Ethiopia’s Quest For Sea Access: Dangerous Defiance Of International Norms – OpEd


The recent assertion by the Ethiopian Prime Minister that Ethiopia, due to its landlocked status, Ethiopia does not have the right to forcibly secure sea access, is a deeply concerning departure from the principles of international cooperation and peaceful coexistence. Such a claim directly contravenes the United Nations Charter, international law, and the very ideals that underpin our interconnected world.

It is undoubtedly true that every nation possesses unique strengths. Some are blessed with vast reserves of minerals and oil, while others boast a strategic geopolitical location. However, the beauty of international diplomacy lies in the recognition that countries can — and should — leverage their strengths collaboratively, rather than seeking aggressive measures to remedy perceived weaknesses.

Historically, the claim to the right of access to and from the sea has been a significant point of contention. However, it is vital to distinguish between a country’s right to peaceful access to the sea, protected under the United Nations Convention on the Law of the Sea (UNCLOS), and the outright territorial aggression. The former is about ensuring that landlocked countries have the means to trade and connect with the world; the latter is a flagrant violation of international norms.

Ethiopia’s past relationship with its neighboring countries has seen highs and lows. However, a claim to use force to obtain sea access not only jeopardizes these relationships but also sends a worrying message to the international community. A precedent where territorial ambitions can be justified on perceived disadvantages can lead to a slippery slope, risking regional and global stability.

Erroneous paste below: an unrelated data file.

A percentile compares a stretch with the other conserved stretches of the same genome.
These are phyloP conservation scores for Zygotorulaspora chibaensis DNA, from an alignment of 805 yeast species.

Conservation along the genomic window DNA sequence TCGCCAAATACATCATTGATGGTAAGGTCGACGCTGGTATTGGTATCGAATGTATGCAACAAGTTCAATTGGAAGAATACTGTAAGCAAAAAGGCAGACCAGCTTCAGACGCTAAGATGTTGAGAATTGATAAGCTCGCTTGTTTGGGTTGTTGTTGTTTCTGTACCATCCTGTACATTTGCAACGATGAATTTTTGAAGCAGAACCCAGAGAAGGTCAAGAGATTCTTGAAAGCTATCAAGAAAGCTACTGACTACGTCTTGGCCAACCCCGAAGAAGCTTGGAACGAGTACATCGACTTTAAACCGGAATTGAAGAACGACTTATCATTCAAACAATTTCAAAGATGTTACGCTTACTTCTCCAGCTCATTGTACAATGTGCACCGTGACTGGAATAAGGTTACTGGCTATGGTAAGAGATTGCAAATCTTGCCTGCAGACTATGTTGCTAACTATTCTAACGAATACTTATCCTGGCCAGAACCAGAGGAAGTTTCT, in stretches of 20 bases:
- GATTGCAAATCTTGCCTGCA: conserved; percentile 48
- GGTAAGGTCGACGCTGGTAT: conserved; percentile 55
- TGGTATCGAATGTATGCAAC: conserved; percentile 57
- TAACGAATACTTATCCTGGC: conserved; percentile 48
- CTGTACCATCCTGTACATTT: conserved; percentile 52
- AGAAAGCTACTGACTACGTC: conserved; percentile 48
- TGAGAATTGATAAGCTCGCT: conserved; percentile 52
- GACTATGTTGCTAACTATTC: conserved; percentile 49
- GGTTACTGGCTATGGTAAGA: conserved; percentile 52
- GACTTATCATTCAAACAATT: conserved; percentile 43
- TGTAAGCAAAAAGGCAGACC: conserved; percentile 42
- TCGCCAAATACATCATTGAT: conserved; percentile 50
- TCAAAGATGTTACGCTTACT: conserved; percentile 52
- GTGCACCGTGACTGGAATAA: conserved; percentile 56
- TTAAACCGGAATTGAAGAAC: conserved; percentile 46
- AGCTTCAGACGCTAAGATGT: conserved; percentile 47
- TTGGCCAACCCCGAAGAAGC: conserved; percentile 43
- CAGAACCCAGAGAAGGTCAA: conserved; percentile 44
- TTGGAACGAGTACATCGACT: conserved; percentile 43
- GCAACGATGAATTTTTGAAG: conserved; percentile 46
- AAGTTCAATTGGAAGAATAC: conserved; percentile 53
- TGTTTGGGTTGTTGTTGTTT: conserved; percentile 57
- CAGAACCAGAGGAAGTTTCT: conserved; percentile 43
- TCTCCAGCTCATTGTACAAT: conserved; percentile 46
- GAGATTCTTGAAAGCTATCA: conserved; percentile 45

Rather than eyeing expansionist policies, Ethiopia should focus on leveraging its numerous strengths. As the second most populous country in Africa, with a rich cultural heritage and rapidly growing economy, Ethiopia has much to offer. Furthermore, it can benefit from its existing trade routes and continue its partnerships with coastal neighbors. Mutual agreements, infrastructure development, and regional economic integration can provide a pathway to addressing Ethiopia’s concerns without resorting to aggression.

Every country faces unique challenges, and while being landlocked can pose certain economic and logistical constraints, it does not grant a nation carte blanche to infringe upon the sovereignty of its neighbors. Ethiopia’s claim, if acted upon, would set a dangerous precedent, undermining the hard-fought principles of peaceful state coexistence.

The international community must stand united in advocating for diplomacy, dialogue, and collaboration. It is through these principles that nations can overcome challenges, foster mutual growth, and create a world that respects the sovereignty and dignity of every state.

Somalis, irrespective of where they reside, hold a deeply-rooted belief in the inviolability of Somalia’s sovereignty and territorial integrity. This unyielding conviction extends to every facet of the nation’s territory: its land, its vast maritime expanse, and the skies above. As enshrined in the Somali constitution, these territorial boundaries are viewed as sacrosanct and represent more than mere lines on a map. They embody the collective identity, history, and aspirations of the Somali people. Any discourse or suggestion that challenges or undermines this foundational belief is not only seen as an affront to the nation’s legal document but also to the very essence of what it means to be Somali. This deeply-held principle is non-negotiable and remains steadfastly beyond the purview of external discussions or compromise.

Ismail D. Osman